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Title: Estimating economic values for a sustainable energy supply : a case study in Northern Cyprus
Author: Radmehr, Mehrshad
ISNI:       0000 0004 5920 5756
Awarding Body: Newcastle University
Current Institution: University of Newcastle upon Tyne
Date of Award: 2015
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Stated preference techniques are widely used to evaluate an individual’s preferences in the context of environmental economics. The aim of this thesis is to explore the use of different stated preference methods to estimate willingness to pay (WTP) for micro-generation solar systems. The case study setting is North Cyprus. Households’ preferences and choices for generating electricity on their premises were assessed using contingent valuation (CV) and choice experiments (CEs). CV was employed to estimate individuals’ WTP for micro-generation solar technology, and also willingness to accept (WTA) compensation for loss of amenity and feed-in tariff. The data comprised a survey of 369 individuals through the face-to-face interviews. The survey was split between two separate CV experiments, one using open-ended questions, and the other in the double-bounded format. A Becker-DeGroot-Marschak (BDM) incentive compatible experimental approach was adopted with a cheap-talk to reduce strategic behaviour and hypothetical biases. Additionally, a CE survey of 205 respondents was carried out to evaluate the attributes that influence respondents’ choices in the adoption of micro-generation solar panels. The attributes comprised a government subsidy, feed-in tariff, investment cost, energy savings, and the space required for installation. Respondents were asked to choose their most preferred alternative from two hypothetical scenarios of attributes and the status quo (do nothing). One of the important findings of this thesis is the significance of the suggested experimental approach, which enabled the convergence of WTA/WTP values. The contribution of this thesis relies on the use of BDM with CV, as well as the CE, to value ii preferences for micro-generation solar panel adoption. This is the first application of the BDM and CE methods to evaluate solar technology in Northern Cyprus.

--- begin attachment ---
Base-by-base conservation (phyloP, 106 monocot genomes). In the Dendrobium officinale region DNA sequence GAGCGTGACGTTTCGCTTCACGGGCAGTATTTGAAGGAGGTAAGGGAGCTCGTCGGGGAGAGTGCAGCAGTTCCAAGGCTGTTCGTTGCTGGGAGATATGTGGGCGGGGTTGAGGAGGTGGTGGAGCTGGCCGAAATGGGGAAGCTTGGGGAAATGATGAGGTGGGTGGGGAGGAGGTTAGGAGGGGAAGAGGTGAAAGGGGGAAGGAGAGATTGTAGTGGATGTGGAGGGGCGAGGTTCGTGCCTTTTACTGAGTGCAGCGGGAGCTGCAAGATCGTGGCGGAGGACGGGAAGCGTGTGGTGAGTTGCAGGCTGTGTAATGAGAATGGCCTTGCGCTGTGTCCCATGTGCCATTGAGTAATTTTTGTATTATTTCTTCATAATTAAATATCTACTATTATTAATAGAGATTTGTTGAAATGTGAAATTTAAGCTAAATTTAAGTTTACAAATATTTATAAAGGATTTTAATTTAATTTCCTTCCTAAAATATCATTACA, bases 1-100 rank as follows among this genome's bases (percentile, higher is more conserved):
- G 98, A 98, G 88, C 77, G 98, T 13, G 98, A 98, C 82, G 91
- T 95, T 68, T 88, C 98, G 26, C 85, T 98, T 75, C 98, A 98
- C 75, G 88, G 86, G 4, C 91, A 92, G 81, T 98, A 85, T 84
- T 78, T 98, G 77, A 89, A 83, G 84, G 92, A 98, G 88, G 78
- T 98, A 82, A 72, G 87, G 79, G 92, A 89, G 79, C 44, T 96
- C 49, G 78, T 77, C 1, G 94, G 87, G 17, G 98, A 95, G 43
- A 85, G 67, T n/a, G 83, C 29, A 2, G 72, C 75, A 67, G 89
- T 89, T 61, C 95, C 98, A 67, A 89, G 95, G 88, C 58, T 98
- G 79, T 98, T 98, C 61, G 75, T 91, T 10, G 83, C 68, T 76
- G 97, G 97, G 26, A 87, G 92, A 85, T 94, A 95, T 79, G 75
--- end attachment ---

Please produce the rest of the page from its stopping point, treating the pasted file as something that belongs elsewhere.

Supervisor: Not available Sponsor: AS Bank
Qualification Name: Thesis (Ph.D.) Qualification Level: Doctoral
EThOS ID:  DOI: Not available